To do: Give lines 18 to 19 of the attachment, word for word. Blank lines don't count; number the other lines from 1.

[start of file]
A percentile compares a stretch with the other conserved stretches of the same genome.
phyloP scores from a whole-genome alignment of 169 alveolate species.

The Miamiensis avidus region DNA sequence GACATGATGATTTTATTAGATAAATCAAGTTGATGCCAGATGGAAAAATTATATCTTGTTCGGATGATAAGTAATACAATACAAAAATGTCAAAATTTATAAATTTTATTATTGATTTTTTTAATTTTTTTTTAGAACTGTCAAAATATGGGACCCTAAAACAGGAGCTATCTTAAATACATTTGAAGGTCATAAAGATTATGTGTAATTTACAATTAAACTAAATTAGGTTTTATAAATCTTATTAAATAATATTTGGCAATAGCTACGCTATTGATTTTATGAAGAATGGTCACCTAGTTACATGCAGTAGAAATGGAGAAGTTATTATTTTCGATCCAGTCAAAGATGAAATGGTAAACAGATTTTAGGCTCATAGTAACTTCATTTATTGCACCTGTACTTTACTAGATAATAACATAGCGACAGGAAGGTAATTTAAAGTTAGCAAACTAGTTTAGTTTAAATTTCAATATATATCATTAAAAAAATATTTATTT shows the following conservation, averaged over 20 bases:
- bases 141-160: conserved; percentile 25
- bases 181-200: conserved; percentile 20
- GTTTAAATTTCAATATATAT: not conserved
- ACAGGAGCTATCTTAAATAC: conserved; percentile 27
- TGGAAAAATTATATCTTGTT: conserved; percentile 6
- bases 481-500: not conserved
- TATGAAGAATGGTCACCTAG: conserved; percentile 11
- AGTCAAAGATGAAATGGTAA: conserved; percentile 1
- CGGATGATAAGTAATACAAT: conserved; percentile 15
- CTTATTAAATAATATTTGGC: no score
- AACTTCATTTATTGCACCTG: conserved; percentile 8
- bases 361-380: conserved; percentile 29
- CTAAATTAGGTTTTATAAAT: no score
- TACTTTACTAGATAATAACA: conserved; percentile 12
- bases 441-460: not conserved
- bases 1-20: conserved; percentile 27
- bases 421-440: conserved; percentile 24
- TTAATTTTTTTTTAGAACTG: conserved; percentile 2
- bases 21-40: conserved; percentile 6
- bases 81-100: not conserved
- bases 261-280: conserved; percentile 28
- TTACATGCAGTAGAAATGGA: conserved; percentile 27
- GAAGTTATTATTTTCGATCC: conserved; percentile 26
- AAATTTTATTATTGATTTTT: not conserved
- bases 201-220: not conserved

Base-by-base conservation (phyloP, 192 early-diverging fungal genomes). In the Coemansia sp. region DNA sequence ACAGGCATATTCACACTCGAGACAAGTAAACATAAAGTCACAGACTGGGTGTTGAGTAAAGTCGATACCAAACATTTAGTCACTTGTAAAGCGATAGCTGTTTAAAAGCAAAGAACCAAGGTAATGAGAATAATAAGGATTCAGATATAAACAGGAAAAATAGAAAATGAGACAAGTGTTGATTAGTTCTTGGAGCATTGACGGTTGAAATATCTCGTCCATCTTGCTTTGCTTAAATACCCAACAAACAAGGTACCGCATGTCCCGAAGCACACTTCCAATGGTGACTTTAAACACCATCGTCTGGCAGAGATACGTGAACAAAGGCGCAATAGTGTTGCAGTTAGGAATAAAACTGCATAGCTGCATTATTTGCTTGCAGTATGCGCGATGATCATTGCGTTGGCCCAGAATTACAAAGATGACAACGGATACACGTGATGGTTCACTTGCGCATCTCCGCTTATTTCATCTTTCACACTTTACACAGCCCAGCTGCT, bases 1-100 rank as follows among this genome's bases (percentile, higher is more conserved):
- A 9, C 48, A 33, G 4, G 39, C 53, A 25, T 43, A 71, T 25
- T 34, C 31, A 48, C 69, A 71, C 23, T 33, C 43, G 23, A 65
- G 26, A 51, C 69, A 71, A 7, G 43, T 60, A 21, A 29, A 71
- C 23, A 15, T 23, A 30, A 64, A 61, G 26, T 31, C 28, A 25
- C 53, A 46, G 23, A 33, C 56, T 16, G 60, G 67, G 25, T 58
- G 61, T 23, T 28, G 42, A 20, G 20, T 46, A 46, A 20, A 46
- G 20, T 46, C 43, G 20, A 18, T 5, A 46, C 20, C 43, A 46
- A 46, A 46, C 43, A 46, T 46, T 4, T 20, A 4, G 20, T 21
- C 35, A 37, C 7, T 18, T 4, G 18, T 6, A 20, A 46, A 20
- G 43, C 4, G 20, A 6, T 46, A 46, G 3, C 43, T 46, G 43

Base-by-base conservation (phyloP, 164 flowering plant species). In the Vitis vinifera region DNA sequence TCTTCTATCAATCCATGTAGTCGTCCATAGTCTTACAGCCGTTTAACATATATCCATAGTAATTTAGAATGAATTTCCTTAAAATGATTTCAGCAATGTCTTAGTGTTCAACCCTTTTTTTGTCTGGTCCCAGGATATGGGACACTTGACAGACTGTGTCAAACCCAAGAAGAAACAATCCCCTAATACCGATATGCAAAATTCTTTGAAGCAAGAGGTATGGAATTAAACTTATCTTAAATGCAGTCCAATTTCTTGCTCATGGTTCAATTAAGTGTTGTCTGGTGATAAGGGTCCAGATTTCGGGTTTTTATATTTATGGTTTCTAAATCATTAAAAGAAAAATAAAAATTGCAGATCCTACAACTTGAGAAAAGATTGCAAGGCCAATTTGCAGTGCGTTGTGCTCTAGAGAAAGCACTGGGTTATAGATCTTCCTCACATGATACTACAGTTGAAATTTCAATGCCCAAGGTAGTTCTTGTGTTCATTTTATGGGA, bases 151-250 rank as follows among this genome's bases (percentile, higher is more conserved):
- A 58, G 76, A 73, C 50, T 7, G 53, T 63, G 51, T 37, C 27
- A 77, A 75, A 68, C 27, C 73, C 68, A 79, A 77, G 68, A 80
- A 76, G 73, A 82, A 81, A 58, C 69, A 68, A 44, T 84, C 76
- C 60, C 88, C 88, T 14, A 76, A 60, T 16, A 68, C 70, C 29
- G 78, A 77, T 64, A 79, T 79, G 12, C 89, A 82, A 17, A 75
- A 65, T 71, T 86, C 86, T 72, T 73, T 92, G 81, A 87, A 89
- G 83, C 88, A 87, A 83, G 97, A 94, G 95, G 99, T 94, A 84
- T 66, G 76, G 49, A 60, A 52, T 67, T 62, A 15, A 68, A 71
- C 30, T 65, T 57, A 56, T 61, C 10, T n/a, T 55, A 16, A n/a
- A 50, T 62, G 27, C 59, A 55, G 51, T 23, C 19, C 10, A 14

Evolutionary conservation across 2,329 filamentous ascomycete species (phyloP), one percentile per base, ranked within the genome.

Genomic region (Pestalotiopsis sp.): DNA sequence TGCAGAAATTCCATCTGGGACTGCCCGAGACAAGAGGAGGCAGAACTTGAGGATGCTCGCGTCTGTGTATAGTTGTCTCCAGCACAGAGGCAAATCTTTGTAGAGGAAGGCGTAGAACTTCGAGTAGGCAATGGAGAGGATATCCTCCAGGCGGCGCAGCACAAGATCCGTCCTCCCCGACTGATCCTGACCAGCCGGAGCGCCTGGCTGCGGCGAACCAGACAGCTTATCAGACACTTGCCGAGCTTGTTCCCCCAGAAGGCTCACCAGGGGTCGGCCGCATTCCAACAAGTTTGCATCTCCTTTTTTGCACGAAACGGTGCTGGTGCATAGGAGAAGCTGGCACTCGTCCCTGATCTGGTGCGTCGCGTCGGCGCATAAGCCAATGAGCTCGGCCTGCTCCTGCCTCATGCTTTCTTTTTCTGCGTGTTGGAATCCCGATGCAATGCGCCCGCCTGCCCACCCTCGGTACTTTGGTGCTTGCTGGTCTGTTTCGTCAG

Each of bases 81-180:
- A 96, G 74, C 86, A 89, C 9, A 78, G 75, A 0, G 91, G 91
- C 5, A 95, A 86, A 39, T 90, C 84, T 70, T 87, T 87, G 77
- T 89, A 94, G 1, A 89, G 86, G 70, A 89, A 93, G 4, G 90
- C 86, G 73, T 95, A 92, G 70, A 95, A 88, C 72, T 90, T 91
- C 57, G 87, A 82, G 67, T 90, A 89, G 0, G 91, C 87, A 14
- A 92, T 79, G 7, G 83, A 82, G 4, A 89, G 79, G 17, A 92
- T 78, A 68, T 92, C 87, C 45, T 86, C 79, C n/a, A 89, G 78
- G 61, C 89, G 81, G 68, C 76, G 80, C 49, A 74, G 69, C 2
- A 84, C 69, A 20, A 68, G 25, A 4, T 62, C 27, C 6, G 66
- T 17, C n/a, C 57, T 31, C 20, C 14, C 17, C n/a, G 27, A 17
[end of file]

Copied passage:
- bases 441-460: not conserved
- bases 1-20: conserved; percentile 27